Purpose: To test the hypothesis that fractional kidney hypoxia, measured by using blood oxygen level-dependent (BOLD) magnetic resonance (MR) imaging, correlates with renal blood flow (RBF), tissue perfusion, and glomerular filtration rate (GFR) in patients with atherosclerotic renal artery stenosis (RAS) better than regionally selected region of interest-based methods. Materials and Methods: The study was approved by the institutional review board according to a HIPAA-compliant protocol, with written informed consent. BOLD MR imaging was performed in 40 patients with atherosclerotic RAS (age range, 51-83 years; 22 men, 18 women) and 32 patients with essential hypertension (EH) (age range, 26-85 years; 19 men, 13 women) during sodium intake and renin-angiotensin blockade. Fractional kidney hypoxia (percentage of entire axial image section with R2* above 30 sec-1) and conventional regional estimates of cortical and medullary R2* levels were measured. Stenotic and nonstenotic contralateral kidneys were compared for volume, tissue perfusion, and blood flow measured with multidetector computed tomography. Statistical analysis was performed (paired and nonpaired t tests, linear regression analysis). Results: Stenotic RBF was reduced compared with RBF of contralateral kidneys (225.2 mL/min vs 348 mL/min, P = .0003). Medullary perfusion in atherosclerotic RAS patients was lower than in EH patients (1.07 mL/min per milliliter of tissue vs 1.3 mL/min per milliliter of tissue, P = .009). While observer-selected cortical R2* (18.9 sec-1 [stenosis] vs 18.5 sec-1 [EH], P = .07) did not differ, fractional kidney hypoxia was higher in stenotic kidneys compared with kidneys with EH (17.4% vs 9.6%, P < .0001) and contralateral kidneys (7.2%, P < .0001). Fractional hypoxia correlated inversely with blood flow (r = -0.34), perfusion (r = -0.3), and GFR (r = -0.32). Conclusion: Fractional tissue hypoxia rather than cortical or medullary R2* values used to assess renal BOLD MR imaging demonstrated a direct relationship to chronically reduced blood flow and GFR.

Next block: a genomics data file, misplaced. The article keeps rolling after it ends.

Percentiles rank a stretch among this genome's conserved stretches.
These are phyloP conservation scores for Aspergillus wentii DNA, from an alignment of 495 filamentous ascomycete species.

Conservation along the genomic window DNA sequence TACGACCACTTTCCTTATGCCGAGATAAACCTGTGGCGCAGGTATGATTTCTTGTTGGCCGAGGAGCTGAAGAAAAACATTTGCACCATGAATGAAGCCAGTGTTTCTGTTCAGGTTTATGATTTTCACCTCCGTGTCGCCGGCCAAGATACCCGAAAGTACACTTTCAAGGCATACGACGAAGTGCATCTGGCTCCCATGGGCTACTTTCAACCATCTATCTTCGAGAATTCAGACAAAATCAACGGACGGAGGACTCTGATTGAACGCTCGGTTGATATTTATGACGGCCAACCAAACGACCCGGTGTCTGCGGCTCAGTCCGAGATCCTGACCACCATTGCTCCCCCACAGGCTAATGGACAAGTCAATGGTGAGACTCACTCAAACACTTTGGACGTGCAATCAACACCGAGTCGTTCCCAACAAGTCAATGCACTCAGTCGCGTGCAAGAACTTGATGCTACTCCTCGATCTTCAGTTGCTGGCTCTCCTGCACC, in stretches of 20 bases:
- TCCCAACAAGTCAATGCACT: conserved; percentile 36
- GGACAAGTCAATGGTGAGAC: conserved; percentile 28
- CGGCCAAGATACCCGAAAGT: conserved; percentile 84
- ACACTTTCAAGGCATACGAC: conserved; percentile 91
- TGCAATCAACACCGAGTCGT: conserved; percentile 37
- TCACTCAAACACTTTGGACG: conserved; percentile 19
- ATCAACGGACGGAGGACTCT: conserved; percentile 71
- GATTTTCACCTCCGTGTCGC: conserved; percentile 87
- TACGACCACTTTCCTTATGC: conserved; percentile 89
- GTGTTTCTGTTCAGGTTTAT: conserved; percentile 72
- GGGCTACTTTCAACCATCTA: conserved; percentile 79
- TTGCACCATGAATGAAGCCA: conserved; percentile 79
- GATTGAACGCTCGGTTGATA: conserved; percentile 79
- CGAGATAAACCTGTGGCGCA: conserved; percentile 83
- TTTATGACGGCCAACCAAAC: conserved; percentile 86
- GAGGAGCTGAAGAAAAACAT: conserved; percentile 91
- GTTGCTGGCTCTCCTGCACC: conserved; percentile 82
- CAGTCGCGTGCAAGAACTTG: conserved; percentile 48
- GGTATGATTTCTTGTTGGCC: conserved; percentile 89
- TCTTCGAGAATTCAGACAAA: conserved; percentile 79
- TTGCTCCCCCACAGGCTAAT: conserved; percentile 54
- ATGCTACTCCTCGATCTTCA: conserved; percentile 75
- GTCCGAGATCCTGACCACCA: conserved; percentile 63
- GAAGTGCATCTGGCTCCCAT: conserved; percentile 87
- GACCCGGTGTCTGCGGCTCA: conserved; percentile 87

ASJC Scopus subject areas
- Radiology Nuclear Medicine and imaging